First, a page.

Nov 1, 2017

Human migration into Europe may have brought Neanderthals' demise

The skeletons of a chimpanzee (left), modern human (center) and neanderthal (right) on display at the American Museum of Natural History in New York. Photo: Dima Gavrysh / AP

The slow and steady migration of humans from Africa into Europe was enough to kill off the existing Neanderthal population there, according to a new study in Nature Communications.

Why it matters: "For decades, modern human scientists assumed there must have been something wrong with the Neanderthals — or something right with us — that led to their extinction," the Washington Post reports. But researchers found that although natural selection may have had a role in the survival of modern humans, Neanderthals would have gone extinct regardless. "It's a subtle distinction but it's important," scientist Oren Kolodny told the Post.

The backdrop: For a time, around 50,000 years ago, Neanderthals and humans co-existed in Europe. To figure out why humans survived but Neanderthals went extinct, researchers built a computer model of interactions between populations of the two species. The model showed that, in 12,000 years, the Neanderthal population became extinct, even without added factors of climate change or selective evolutionary advantages in humans.

Go deeper

Coronavirus dashboard

Illustration: Aïda Amer/Axios

  1. Global: Total confirmed cases as of 4:30 p.m. ET: 1,579,690 — Total deaths: 94,567 — Total recoveries: 346,780Map.
  2. U.S.: Total confirmed cases as of 4:30 p.m. ET: 452,582 — Total deaths: 16,129 — Total recoveries: 24,790Map.
  3. Public health latest: U.S. has expelled thousands of migrants under coronavirus public health orderDr. Anthony Fauci said social distancing could reduce the U.S. death toll to 60,000.
  4. Business latest: The Fed will lend up to $2.3 trillion for businesses, state and city governments — Another 6.6 million jobless claims were filed last week.
  5. World latest: Boris Johnson is moved out of ICU but remains in hospital with coronavirus.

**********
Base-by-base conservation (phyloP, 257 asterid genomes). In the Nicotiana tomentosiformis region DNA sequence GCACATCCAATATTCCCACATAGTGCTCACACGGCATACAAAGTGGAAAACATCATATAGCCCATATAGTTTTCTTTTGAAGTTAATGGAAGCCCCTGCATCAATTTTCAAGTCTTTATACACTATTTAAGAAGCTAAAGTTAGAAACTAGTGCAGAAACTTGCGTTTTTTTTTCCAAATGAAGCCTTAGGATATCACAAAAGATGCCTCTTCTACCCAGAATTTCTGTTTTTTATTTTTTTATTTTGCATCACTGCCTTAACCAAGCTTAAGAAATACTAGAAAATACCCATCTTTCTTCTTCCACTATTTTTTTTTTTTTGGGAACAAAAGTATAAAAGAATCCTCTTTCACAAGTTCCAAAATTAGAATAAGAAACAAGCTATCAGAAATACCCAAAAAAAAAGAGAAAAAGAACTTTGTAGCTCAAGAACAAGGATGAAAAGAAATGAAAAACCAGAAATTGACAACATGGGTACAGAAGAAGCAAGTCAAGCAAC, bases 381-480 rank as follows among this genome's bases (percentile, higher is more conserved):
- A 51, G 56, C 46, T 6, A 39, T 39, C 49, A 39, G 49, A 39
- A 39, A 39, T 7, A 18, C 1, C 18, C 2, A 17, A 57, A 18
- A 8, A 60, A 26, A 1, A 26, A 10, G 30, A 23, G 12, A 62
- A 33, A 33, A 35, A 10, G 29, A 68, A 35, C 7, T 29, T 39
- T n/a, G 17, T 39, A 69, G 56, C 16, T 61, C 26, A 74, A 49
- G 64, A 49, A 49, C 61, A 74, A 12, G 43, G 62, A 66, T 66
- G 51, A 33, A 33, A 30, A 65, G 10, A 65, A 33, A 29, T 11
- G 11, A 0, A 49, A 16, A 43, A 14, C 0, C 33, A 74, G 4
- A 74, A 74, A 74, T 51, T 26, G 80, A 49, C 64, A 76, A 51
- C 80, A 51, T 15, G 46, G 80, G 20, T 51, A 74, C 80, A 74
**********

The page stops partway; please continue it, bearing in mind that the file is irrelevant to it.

6. In Congress: Senate in stalemate over additional funding for small business relief program.
  7. What should I do? Pets, moving and personal healthAnswers about the virus from Axios expertsWhat to know about social distancingQ&A: Minimizing your coronavirus risk.
  8. Other resources: CDC on how to avoid the virus, what to do if you get it.

Subscribe to Mike Allen's Axios AM to follow our coronavirus coverage each morning from your inbox.

Biden rolls out new policies in effort to court Sanders supporters

Photo: Scott Olson/Getty Images

The Biden campaign announced two new policies on Thursday on health care and student debt that are squarely aimed at appealing to supporters of Bernie Sanders, who ended his campaign for the Democratic nomination on Wednesday.

Why it matters: The policies don't go as far as Sanders' platform, but they signal that Biden is serious about incorporating elements of his former rival's agenda in an effort to help unify the Democratic Party and defeat President Trump in the general election.

Reports: Saudi Arabia and Russia reach major deal to cut oil production

Photo: Joe Klamar/AFP via Getty Images

OPEC+, led by mega-producers Saudi Arabia and Russia, reached a tentative agreement Thursday to impose large cuts in oil production as the coronavirus pandemic fuels an unprecedented collapse in demand, per Bloomberg and Reuters.

Why it matters: The revival of the OPEC+ collaboration patches up the early March rupture between the countries, which had pushed already depressed prices down much further by threatening to unleash even more new supplies into the saturated market.